The Lofts Boutique Hotel on Knysna’s Thesen Island makes an ideal base from which to explore this quaint seaside town. We spent two nights enjoying the sights, sunshine and seafood that this Garden Route destination has to offer – although admittedly, things were very quiet as the town is still in the process of reawakening after South Africa’s COVID-19 lockdown.
Part of Cape Country Routes‘ portfolio, The Lofts Boutique Hotel features uninterrupted views out over the lagoon, sleek interiors and a communally cosmopolitan dining area, pool and spa. Located on Thesen Island, the hotel is conveniently situated – not too close and not too far from Knysna’s centre. We had the pleasure of experiencing one of the top-floor tower suites; a detail that I particularly enjoyed as the height afforded us views out over the lagoon. Golden sunsets and sunrises tinged with pearly pink were witnessed from a cosy room replete with kingsize bed, rain shower and underfloor heating. The Lofts haven’t lost their maritime origins, as the hotel used to be the island’s boat-building heart and designations of the old slipway can still be seen on the marsh.
Set around a central courtyard that houses various shops and the hotel’s restaurant, The Lofts offers guests breakfast, lunch and dinner while the in-house spa – Le Spa Tranquille – caters to relaxation and a spot of pampering. We indulged in our very first couple’s massage session and I can certainly recommend a treatment or two during your stay. For indulging of a different sort, no visit to Knysna would be replete without a meal at île de païn. Executing very good bread even before the concept of artisan entered the culinary sphere, île de païn bakes up their famed loaves, pastries and Pasteis de Nata daily and one is spoiled for choice when the time comes for deciding what to take home.
From a food perspective, Knysna holds happy memories for me, as this is where my family would spend many a Christmas holiday. We’d drive through from my grandparents’ house in Wilderness, stopping off at the Wild Oats Farmer’s Market in Sedgefield before heading through to the (all too oft) bustling town to visit 34° South. Although not the most grandiose of eateries, I always enjoyed choosing from their mezze menu, sampling my very first taste of pickled octopus and taramasalata. Unfortunately the restaurant as since ditched their Mediterranean menu, succumbing to the distinctly South African concept of offering absolutely everything from Italian pizza, pasta and tramezzini to curry, paella, peri peri chicken and yes, sushi. We ordered the sushi which was delicious but I really do miss the romance of a curtly cultivated menu.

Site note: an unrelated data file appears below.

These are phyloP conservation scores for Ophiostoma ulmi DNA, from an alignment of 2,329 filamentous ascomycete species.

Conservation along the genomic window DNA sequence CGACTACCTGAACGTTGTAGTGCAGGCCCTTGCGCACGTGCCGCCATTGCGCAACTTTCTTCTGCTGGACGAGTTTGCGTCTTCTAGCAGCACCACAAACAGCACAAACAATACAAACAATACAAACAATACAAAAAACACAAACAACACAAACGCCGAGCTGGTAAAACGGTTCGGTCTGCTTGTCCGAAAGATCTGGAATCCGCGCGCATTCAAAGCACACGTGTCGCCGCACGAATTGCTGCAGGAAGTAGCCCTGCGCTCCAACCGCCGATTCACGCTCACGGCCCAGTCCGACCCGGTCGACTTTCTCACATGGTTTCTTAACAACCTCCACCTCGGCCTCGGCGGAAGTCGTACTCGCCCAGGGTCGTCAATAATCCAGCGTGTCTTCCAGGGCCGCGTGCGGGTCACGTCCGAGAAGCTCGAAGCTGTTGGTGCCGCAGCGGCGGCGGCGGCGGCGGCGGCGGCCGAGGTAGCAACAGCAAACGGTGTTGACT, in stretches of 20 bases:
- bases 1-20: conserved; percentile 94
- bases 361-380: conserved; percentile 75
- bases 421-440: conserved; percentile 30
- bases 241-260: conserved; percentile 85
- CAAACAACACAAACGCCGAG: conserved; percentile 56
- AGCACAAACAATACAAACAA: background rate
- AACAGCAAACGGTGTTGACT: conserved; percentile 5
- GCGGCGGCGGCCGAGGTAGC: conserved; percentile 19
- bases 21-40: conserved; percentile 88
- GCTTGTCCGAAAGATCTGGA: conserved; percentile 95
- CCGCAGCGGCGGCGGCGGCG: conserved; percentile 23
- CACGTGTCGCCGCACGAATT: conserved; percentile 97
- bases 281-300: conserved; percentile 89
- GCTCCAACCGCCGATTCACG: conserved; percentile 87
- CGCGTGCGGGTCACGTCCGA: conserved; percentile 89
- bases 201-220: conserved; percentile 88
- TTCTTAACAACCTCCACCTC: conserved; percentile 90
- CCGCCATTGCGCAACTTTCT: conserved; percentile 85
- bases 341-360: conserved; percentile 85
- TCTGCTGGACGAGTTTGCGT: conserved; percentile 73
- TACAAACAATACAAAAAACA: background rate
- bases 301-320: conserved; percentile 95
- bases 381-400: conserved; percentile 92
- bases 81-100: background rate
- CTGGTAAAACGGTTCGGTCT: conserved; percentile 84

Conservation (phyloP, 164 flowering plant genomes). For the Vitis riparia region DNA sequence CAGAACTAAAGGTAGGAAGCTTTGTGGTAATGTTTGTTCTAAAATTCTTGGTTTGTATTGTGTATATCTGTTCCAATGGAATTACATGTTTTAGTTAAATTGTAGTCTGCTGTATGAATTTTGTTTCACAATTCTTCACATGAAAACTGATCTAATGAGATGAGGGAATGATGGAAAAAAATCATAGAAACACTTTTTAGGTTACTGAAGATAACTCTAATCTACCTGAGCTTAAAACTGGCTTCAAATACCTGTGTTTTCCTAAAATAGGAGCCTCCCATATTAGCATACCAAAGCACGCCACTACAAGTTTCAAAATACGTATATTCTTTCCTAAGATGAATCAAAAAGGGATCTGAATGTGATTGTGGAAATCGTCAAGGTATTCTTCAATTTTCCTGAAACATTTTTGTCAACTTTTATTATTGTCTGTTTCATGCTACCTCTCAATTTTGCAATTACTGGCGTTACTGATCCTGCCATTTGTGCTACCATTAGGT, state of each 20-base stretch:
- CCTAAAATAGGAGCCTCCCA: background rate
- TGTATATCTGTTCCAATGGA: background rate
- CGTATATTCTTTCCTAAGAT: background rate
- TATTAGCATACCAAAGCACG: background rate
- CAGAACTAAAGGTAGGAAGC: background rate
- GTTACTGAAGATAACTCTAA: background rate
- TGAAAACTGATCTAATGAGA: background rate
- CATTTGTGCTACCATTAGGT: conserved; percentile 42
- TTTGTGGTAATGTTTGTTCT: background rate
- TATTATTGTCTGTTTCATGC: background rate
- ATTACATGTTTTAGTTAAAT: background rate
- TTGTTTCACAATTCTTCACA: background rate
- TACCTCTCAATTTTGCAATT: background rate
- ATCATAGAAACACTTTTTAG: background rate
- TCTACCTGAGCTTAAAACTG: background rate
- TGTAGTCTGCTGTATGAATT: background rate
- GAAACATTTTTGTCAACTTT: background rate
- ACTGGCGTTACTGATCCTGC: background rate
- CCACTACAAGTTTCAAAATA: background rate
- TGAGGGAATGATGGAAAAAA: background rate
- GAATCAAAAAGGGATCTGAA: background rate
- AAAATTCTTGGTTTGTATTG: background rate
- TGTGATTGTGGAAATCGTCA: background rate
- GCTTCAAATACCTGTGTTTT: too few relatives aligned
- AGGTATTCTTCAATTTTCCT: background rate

What with it being lockdown, most restaurants remained closed and so I will need to return to Knysna to properly sample what’s on offer.
In an attempt to work off some of those calories, we put on our hiking shoes (I’m loving my pair from local brand ROF Style) and did the waterfall walk from Jubilee Creek in the Knysna’s Goudveld forest. The site of a 19th century gold rush, Jubilee Creek is a popular walking spot thanks to it’s tea-brown streams, massive yellow wood trees and old mines. The area falls part of SANParks, so allow for a small entrance fee to enjoy the untouched forests and wildlife. We were fortunate enough to have multiple sightings of the famous Knysna Loerie, as well as spot little buck, mongooses and birds of prey.
As travel reopens, small independent hotels and guesthouse are looking to us to assist in rebuilding our local tourism trade up again. I can’t stress enough the importance of travelling locally, sharing your great experiences and supporting small scale restaurants, accommodation and businesses along the way. Use any excuse to get out and about in South Africa this summer!
Wow Georgia, this post is beautifully written.
Thanks so much Carla, glad you enjoyed it!